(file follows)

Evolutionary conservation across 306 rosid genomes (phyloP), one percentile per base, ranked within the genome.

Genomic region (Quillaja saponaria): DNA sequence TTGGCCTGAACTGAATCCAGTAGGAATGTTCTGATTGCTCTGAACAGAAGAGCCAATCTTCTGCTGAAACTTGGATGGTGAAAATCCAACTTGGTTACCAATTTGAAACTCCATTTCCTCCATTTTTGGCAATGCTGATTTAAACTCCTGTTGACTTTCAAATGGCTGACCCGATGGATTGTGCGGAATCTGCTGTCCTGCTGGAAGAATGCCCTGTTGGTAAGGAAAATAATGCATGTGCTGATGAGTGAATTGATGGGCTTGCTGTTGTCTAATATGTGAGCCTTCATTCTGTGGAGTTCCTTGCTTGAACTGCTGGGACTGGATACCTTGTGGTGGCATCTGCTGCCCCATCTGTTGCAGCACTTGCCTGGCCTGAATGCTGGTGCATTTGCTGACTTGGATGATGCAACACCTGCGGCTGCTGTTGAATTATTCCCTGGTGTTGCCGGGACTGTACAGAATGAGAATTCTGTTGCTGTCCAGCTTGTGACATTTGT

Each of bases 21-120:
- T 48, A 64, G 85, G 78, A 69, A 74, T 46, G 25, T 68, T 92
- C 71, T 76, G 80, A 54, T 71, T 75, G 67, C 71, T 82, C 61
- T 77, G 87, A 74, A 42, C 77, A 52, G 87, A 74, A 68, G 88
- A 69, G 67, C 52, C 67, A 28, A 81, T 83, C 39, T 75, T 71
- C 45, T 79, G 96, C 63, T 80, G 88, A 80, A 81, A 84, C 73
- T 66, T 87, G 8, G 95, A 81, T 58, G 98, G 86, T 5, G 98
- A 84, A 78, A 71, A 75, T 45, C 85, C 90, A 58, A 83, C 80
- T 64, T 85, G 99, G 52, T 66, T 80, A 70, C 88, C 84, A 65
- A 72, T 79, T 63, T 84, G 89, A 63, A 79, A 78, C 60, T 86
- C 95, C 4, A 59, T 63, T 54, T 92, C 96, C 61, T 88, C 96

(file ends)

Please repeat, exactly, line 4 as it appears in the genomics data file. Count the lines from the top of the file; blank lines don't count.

- T 48, A 64, G 85, G 78, A 69, A 74, T 46, G 25, T 68, T 92